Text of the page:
Written across the center of her website and catching one's attention immediately, Robin Pascoe invites the reader to "Find yourself in my books." Available on amazon.com, I ordered a copy of A Moveable Marriage earlier this afternoon, because on Tuesday I discovered that her invitation doesn't disappoint. She spoke in Polanco to a room full of women, astonishing me as I recognized myself in her words. Not only did I find myself, I found myself validated, realizing I may be somewhat isolated, but I have never even once been alone.
Her audience was the expat woman, and in particular the woman who follows her husband to the country where he'll work, leaving her own career behind, along with the comfort of an established identity. Whether the woman is from the same country as her husband or not makes hardly a difference; she will suffer a great loss, and will often be blindsided by the grief.
I understand exactly the experience she described. It is the most difficult thing I've ever had to wrestle with. To hear that it is so common and so natural, and from someone who has lived it herself, was nothing less than a balm. In that hour, I was able to let go of the ideas I held that I have been a wimp, not adaptable enough, an ungrateful and ugly American whose troubles don't merit the tempestuous inner monologues they've provoked.
A year ago, writing to friends and family to let them know about my new life in Mexico, I talked of wedding plans and my favorite sugared figs, my in-laws and Day of the Dead. And I said that culture shock was something I hadn't expected. "It's an identity crisis," I wrote, and in a large part, I still believe it is.
Arriving in Mexico, I suddenly found myself without success at work to define me, or my friends, or my good income and the freedom it had lent me, not to mention the freedom that comes from a safe city. I missed all those things because I love them, but also because they helped buoy an identity that I liked a great deal, and without them, I felt desperately lost. In spite of the happiness that finally being with my husband brought, I grieved, often alone and confused and unsure what I should do. And it soon became clear that the financial side of life we'd both expected was not going to materialize any time soon, obligating a past sense of financial control to disappear in the wake of professional Mexico's reality.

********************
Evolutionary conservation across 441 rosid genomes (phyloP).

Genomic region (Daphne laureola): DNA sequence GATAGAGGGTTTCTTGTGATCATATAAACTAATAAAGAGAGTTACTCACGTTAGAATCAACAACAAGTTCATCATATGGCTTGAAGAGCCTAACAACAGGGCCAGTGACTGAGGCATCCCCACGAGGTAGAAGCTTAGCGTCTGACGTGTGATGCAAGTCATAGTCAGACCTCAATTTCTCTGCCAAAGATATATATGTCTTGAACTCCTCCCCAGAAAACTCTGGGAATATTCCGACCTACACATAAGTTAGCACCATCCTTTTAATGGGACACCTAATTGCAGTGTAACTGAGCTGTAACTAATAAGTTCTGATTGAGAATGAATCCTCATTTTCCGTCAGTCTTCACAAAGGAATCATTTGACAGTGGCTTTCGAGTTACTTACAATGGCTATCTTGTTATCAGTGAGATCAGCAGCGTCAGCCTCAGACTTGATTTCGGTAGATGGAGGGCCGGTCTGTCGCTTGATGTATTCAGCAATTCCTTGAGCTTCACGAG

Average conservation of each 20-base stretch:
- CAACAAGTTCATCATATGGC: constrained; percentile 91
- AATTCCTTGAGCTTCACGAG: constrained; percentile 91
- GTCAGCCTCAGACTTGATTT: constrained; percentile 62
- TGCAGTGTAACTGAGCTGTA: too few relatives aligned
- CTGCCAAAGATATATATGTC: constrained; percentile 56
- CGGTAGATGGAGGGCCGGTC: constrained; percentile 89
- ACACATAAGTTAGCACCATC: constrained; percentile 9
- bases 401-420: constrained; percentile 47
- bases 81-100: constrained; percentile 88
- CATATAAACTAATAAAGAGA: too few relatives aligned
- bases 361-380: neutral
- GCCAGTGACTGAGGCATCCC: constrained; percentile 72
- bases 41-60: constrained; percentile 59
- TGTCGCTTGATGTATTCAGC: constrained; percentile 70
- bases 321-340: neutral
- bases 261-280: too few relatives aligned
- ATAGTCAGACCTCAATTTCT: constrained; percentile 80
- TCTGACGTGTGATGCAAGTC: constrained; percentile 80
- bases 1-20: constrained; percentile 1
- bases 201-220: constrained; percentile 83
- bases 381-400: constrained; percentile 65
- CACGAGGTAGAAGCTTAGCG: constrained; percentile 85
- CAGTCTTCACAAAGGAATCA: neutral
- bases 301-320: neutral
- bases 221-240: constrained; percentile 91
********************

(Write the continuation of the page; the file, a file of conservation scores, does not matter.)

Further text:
In her website, Robin says that, "Family therapists who counsel expatriates agree that grief is an overlooked dimension of the culture shock cycle...Ask accompanying expatriate spouses anywhere in the world to identify the most overwhelming loss they feel after moving abroad and identity will likely be the near-unanimous reply," and "the sense that something is missing from their lives—possibly forever—doesn’t altogether disappear with their culture shock."
Had I known from the beginning that this would happen to me, too, along with the advice given to alleviate the situation, I may not have begun dealing with digestive problems that continue to bother me every day. “When emotions associated with grief or trauma are shoved onto the back burner, they will eventually rear their ugly head in some manner,” believes family therapist Lois Bushong, and I know she is right. But advice taken late is still better than never, and I now stand by its helpfulness to the end. Connecting to expat communities is invaluable, no matter how important it is to also try integrating into a new culture. It has helped me feel like I am reinventing my own life, for myself, releasing me from the complete dependence on my husband and his world to define who the new me would be. But not living near to other expats has been both difficult and a likely blessing. For too long, I desperately needed contact with others who shared not only a common expat denominator, but also similar interests and backgrounds. On the other hand, though, I have seen, learned about and understood so much more of Mexican life--and spent so much more meaningful time alone with Patricio--than I might have if I'd lived close to the safety net that an expat community provides. My circumstances, though still not easy, have helped to slowly work on reinventing myself into someone I'm beginning to like a great deal, too.
And I agree with Robin when she says that reinventing oneself is one of the greatest gifts an expat life can offer. Finding myself in her talk encouraged me to continue remaking myself. I'll keep taking more control, and it feels unbelievably good.